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When a Significant Book Strikes You

Occasionally the lyrics of a song can make a great impression on the listener. They aren't just trying to rhyme. Nor are they wailing about their frustrated lusts and infatuations. The thoughts are important and fundamental, and they managed to make them so concise that they fit into a song. Incredible!

Books can be like that, too. The 'soul' of the reader is so weary of being insignificant flotsam, rushed along by the cultural effluvium of the times. If it manages to get even a glimpse of a truthful Big Picture, then life hasn't been wasted.

That is the effect that reading a book had on me, recently. The book was Pat Buchanan's "Churchill, Hitler, and the Unnecessary War." You may enjoy the book even if you don't agree with every opinion of his.

Here we are, a century after the 'Great War,' and we are still suffering the consequences of World Wars I and II and the Cold War. None of the fundamental assumptions of the American Empire ever get talked about in the daily news. 

The glorification of the military can not be questioned in America. Flying on an airplane for the first time in 20 years, I noticed them announcing that military personnel were allowed to board the plane first. How hopeful it would have made me if ten civilians had shouted 'Why?' when that announcement was made. At least I had the satisfaction of boycotting my sister's burial in a national military cemetery, you know, with all the other "heroes who have sacrificed to protect our freedoms." I would believe in the Easter Bunny before I believed that whopper.

By taking aim at the foundation (or 'creation') myth of the American Empire, the "Good War" of World War II, Buchanan is doing a bold thing. Doesn't it seem strange that an Irish Catholic kid like Pat would be such a radical debunker of the prevailing myth of modern America?

Perhaps not. Maybe the greatest courage is likely to be demonstrated by the believers in one myth, such as Buchanan's Catholicism, when they take aim at a rival myth.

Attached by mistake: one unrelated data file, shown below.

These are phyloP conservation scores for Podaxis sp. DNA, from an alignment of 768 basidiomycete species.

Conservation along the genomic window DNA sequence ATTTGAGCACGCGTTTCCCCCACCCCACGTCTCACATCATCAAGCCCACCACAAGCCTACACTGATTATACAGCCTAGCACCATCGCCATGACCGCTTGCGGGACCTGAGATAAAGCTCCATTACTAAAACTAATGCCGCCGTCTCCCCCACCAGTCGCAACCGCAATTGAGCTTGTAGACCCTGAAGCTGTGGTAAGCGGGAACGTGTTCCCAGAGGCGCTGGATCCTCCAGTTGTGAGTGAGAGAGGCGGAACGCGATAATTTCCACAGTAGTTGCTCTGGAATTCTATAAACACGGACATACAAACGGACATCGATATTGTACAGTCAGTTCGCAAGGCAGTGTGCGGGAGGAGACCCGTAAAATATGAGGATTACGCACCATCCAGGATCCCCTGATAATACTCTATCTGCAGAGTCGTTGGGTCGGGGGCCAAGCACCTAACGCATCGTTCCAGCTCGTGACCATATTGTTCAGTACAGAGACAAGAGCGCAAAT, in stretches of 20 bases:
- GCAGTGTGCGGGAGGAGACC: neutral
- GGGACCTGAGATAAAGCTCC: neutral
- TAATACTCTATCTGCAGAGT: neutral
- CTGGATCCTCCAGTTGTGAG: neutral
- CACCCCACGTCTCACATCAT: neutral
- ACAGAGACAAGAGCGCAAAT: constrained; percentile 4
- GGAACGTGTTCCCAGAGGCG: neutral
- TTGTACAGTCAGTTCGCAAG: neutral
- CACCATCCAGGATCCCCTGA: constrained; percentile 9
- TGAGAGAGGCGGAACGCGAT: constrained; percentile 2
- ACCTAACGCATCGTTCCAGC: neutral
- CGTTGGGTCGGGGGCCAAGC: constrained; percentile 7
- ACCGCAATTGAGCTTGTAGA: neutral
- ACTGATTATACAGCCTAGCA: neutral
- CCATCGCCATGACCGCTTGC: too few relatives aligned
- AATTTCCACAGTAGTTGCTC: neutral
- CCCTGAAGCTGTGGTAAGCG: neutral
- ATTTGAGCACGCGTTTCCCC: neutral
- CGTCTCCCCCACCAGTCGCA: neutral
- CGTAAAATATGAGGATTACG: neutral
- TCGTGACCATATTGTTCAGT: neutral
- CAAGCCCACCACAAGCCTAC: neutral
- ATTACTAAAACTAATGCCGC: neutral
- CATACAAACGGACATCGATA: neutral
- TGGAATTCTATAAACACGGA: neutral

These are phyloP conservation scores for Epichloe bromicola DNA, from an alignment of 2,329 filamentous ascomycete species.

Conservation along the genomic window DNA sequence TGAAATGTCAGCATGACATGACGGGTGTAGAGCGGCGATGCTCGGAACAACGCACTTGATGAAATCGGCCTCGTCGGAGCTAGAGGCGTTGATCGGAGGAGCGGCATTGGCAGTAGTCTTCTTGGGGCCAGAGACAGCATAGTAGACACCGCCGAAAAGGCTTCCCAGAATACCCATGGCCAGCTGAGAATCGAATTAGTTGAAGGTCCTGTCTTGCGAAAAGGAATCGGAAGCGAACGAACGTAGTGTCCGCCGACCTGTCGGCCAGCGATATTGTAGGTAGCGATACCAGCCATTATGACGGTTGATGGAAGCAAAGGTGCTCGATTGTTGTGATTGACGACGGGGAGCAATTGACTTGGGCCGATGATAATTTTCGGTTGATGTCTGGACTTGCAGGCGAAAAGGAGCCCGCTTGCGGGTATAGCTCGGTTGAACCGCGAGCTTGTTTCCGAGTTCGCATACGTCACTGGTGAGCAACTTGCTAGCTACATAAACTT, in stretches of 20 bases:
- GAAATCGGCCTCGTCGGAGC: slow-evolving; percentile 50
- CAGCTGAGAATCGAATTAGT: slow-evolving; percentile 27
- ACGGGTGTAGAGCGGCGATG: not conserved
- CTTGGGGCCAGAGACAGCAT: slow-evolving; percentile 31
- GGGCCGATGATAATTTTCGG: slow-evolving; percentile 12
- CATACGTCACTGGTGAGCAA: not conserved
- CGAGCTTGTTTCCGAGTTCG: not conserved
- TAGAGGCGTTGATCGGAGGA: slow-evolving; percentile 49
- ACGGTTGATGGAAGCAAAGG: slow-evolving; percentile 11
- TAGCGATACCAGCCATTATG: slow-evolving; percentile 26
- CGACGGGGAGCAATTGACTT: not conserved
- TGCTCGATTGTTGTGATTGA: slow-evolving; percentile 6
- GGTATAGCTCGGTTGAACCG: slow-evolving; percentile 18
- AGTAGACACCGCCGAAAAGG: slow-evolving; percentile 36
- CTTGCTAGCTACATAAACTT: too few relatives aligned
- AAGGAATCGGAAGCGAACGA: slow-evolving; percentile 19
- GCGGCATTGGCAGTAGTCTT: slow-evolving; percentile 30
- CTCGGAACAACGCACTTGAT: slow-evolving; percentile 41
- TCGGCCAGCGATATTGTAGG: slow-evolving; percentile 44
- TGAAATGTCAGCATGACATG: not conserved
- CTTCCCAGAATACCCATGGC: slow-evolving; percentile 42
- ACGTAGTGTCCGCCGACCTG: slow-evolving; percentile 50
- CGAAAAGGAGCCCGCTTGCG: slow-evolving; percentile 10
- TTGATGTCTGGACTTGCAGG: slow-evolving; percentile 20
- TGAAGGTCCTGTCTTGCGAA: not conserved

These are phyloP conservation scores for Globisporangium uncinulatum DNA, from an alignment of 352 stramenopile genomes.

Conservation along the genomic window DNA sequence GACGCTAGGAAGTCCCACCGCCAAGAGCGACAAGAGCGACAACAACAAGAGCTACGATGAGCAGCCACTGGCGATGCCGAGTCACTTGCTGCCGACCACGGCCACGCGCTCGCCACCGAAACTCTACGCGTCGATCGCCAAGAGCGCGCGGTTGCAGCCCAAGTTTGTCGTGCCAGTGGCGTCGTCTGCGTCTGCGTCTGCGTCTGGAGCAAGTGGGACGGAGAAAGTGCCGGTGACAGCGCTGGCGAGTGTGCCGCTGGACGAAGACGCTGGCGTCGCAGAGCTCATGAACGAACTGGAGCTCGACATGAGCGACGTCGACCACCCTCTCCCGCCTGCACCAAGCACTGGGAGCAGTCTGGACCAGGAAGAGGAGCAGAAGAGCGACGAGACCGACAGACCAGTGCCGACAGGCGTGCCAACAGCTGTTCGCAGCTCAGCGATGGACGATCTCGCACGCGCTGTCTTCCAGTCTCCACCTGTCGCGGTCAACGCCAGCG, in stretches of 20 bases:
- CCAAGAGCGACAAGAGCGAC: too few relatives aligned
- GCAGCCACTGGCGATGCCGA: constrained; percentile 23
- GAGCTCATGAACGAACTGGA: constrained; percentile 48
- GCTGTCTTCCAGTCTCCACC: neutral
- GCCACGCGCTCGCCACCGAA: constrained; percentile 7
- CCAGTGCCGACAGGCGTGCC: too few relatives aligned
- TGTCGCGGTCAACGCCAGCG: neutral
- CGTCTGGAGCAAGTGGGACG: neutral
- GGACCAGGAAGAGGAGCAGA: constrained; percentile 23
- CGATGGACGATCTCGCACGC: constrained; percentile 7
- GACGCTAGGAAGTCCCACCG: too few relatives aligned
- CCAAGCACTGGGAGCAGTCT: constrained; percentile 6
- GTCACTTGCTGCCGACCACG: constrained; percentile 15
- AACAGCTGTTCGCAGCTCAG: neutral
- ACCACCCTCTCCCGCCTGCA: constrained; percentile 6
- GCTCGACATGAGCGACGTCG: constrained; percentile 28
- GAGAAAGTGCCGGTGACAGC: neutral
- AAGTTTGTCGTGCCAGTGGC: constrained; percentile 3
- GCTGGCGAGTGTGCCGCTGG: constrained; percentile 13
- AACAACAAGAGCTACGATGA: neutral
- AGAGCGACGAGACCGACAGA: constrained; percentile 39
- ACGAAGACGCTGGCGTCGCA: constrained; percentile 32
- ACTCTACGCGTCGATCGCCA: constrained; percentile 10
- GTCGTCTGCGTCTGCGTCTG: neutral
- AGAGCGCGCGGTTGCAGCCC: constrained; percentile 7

1. Normally I'm not interested in attempts to rewrite history but I did order this book and will give it a try. I always remain hopeful, as I think you do as well, that somehow humans can find their way beyond war as the method of choice. However, I have resigned myself to accept that as wishful thinking for I believe, based on the evidence, that war is in our DNA. I think if we weren't so able to be so ruthless and so aggressive that we would have become extinct long ago.
    So sorry to hear it was your sibling.

    1. Of course, history wouldn't need to be RE-written if it had been objective and balanced in the first place. But somebody -- usually with something to gain -- gets control of the narrative, and the widely-accepted "official" version becomes myth and propaganda.

      Be careful about saying that "war is in our DNA." Tribal squabbling and suspiciousness need not lead to modern, mechanized war. And getting sick of war pretty quickly is also in our DNA.

      It is the power of the modern state over the ignorant masses (aka, the cannon fodder) that leads to modern war.

  2. It is not just Pat's Catholicism but also his Conservative political beliefs. Everyone knows that all Conservatives want nothing more than more wars. For him to debunk the "Great War" will give him grief from both sides of the political aisle.

    The same kind of grief that he would get if he pointed out that WWI was started by a Progressive (Wilson), WWII a Progressive (FDR), Korea a Progressive (Truman), Vietnam two Progressives (JFK & Johnson). Since then all the 'small wars' have been started by Progressives from both political parties but the only one that has received any opposition was started by Bush II. Now the Progressives are clamoring for war with Russia and/or China, I just hope The Donald can keep us out of one.

    1. It is really too bad that the insatiable bloodlust of conventional Republicans and Protestant Bible-Christians gets confused with terms like "conservative." Nothing is more un-conservative than a political system dedicated to permanent war.

    2. A correction, Ed. The US did not start any of the wars you mention except Iraq/Afghanistan, hardly "small" wars. Regardless, most of the "small" wars and Iraq/Afghanistan could have been avoided if more of our members of Congress would have done the right thing and shut down the imperialists and propagandists.



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